Some numbers of Bx-11 and -12 cars received cylindrical hatches for cement and possibly borax service. If we surpass the funding goal by a decent amount, then we can add that variation.

What about the Transco sided cars?

Stock cars anybody?

The initial funding goal just makes the project as a whole viable. But additional funding opens up more possibilities.

It's about building a community

The point is simple. This isn't just about making models. At least not the normal way. It's about creating a community of backers excited about models. Who want more models.

You as a backer have the opportunity to help shape the project. Whether it's information that only you have, ideas about what might make a good project. What options would appeal the most to the backers? Perhaps lettered but unnumbered cars with decals. We should probably do that anyway. What should we be considering for our next project? If we can add additional variations, which ones should we do first? Or if we can't do all of them, which ones should we do?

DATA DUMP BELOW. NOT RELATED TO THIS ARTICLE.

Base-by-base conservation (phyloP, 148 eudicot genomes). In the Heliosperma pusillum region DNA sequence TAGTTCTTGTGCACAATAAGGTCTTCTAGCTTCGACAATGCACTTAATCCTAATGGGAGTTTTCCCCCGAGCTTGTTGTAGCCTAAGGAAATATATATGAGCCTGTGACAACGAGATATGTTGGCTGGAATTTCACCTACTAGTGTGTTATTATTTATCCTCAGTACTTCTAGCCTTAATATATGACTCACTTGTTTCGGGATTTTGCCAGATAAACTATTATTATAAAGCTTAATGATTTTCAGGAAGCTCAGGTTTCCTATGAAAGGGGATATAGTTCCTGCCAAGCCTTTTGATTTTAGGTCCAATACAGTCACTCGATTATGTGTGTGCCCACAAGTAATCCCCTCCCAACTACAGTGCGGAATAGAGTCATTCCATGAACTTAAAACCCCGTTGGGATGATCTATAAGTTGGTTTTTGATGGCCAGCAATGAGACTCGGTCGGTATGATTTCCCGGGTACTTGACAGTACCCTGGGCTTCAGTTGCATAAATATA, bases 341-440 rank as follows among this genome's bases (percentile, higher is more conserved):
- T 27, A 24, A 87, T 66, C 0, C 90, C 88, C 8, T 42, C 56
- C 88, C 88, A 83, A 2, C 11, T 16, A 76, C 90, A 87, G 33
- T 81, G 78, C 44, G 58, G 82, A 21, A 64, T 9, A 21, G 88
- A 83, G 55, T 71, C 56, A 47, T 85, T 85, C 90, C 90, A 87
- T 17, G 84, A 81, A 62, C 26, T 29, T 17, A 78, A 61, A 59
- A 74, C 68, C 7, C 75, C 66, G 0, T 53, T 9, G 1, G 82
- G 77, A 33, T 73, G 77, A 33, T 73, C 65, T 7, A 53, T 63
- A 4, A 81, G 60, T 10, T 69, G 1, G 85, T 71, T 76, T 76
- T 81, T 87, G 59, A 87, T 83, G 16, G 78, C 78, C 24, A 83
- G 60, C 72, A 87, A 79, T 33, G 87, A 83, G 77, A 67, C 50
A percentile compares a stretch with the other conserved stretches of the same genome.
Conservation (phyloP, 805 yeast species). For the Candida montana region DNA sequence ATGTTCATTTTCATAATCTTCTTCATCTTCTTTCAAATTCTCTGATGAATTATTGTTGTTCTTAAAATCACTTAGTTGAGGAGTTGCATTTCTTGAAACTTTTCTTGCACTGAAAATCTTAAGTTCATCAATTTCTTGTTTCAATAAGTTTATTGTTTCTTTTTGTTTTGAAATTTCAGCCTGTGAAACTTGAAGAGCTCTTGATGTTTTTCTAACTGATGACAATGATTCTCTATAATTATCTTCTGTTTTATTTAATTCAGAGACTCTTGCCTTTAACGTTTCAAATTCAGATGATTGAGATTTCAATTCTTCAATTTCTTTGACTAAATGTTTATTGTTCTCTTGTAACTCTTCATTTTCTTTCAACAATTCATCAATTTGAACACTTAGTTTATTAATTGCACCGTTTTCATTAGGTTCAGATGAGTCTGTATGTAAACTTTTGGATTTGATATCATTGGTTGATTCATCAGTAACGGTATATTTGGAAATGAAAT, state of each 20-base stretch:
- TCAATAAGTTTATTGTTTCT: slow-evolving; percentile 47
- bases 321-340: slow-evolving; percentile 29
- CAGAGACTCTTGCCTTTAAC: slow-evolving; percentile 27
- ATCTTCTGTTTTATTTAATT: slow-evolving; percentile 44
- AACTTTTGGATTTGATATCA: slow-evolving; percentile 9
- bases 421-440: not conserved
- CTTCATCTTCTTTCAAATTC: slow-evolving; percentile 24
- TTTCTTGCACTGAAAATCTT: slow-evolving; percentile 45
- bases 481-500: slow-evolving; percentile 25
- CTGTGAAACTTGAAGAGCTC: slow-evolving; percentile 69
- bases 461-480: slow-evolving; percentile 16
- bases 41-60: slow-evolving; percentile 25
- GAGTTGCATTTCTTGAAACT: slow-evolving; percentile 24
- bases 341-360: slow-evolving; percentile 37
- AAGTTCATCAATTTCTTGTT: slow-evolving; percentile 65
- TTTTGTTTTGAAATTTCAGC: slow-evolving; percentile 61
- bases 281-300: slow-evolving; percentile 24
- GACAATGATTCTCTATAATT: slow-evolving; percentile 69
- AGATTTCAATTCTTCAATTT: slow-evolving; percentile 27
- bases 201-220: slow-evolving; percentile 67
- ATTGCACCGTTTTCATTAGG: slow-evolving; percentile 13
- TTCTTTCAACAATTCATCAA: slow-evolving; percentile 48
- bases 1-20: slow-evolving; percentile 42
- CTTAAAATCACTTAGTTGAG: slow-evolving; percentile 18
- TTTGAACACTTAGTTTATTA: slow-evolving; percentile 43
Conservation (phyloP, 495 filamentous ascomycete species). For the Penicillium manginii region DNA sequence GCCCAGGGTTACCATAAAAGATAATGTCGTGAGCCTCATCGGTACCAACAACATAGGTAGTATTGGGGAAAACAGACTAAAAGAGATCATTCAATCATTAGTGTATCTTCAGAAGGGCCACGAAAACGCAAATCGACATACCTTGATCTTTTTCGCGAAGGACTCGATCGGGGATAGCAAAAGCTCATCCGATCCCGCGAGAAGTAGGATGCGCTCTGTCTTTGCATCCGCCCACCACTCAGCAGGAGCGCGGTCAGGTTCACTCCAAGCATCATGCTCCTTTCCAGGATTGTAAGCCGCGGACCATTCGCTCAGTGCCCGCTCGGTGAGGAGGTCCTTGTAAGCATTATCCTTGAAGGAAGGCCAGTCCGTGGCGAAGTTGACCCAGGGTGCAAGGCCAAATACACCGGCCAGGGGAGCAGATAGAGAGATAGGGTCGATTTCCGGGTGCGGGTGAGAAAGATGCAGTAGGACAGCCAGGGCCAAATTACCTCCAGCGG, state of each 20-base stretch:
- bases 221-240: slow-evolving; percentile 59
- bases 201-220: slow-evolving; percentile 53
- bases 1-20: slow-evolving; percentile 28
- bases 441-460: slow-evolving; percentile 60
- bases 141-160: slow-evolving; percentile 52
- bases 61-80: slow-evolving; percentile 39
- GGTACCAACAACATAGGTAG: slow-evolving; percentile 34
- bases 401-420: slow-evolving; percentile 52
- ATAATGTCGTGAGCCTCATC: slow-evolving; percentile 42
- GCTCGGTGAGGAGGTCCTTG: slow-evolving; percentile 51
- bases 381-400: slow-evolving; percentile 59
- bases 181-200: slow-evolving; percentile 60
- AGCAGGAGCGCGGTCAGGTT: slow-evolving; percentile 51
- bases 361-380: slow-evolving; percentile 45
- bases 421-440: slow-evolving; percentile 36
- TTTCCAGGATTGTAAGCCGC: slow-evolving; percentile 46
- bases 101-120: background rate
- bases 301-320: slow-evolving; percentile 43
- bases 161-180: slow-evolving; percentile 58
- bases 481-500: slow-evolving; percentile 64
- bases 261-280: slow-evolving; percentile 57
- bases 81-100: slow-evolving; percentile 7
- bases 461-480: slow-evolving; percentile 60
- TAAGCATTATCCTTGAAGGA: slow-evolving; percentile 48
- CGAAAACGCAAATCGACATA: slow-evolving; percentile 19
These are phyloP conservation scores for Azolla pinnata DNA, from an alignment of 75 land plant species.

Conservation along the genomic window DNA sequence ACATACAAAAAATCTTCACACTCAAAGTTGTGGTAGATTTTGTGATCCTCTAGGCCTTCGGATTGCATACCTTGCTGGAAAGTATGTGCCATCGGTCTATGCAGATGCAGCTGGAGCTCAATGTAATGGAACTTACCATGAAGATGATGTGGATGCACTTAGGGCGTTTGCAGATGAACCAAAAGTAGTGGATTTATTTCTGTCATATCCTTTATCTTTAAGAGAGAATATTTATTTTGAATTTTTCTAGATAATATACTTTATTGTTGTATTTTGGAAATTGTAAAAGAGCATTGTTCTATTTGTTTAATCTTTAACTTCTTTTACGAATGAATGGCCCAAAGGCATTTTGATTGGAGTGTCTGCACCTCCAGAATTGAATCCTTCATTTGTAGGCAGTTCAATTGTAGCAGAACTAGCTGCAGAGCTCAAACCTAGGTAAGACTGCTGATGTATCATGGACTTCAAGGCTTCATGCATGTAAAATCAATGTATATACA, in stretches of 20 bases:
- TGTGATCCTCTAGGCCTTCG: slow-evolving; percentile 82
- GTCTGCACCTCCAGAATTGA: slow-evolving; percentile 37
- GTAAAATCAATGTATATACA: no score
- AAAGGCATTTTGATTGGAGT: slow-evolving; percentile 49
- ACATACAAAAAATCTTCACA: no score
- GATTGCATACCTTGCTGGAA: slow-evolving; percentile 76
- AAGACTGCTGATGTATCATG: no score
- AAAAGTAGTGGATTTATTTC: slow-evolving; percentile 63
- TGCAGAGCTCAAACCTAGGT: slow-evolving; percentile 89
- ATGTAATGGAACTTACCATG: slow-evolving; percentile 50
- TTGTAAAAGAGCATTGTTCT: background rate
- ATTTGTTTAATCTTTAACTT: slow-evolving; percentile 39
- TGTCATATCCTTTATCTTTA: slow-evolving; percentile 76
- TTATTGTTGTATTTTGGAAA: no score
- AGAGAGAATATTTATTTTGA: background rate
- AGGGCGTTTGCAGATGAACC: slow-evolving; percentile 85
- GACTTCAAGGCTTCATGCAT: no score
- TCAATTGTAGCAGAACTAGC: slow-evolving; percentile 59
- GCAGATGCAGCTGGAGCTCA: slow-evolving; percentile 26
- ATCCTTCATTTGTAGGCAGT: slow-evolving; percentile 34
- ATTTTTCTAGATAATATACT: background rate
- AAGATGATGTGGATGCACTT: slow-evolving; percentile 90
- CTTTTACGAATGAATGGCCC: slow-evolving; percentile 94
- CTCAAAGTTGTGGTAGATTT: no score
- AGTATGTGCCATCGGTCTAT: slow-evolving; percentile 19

Of course, it's up to you as to how much you want to participate.

We also want to give you credit for help making this happen. When you pledge, you'll have an option to have your name listed to our page of backers. We hope you'll want to be included.

Getting Started

This is part of our vision. But have to get over the first hurdle, which is funding this first project.

Check out Project #1, choose a Perk, and let's make some models!

Wednesday, January 8, 2020

It's almost time...

Randy's on the way to Florida in the morning for Prototype Rails and getting ready for the launch!

January, 9th

6:00 pm Eastern

There will be a limited number of special deals available until the show ends on Saturday evening.

Thursday, January 2, 2020

Project #1 - CGW, L&N, and PM/C&O Auto Cars

When the ATSF and others were building increased capacity single sheathed box cars based on the ARA XM-1 Standard boxcar design, some roads were doing the same with 40' double-door auto cars. Although noted as automobile cars, they were also used for many commodities that were easier to load with their 12' door openings, such as furniture.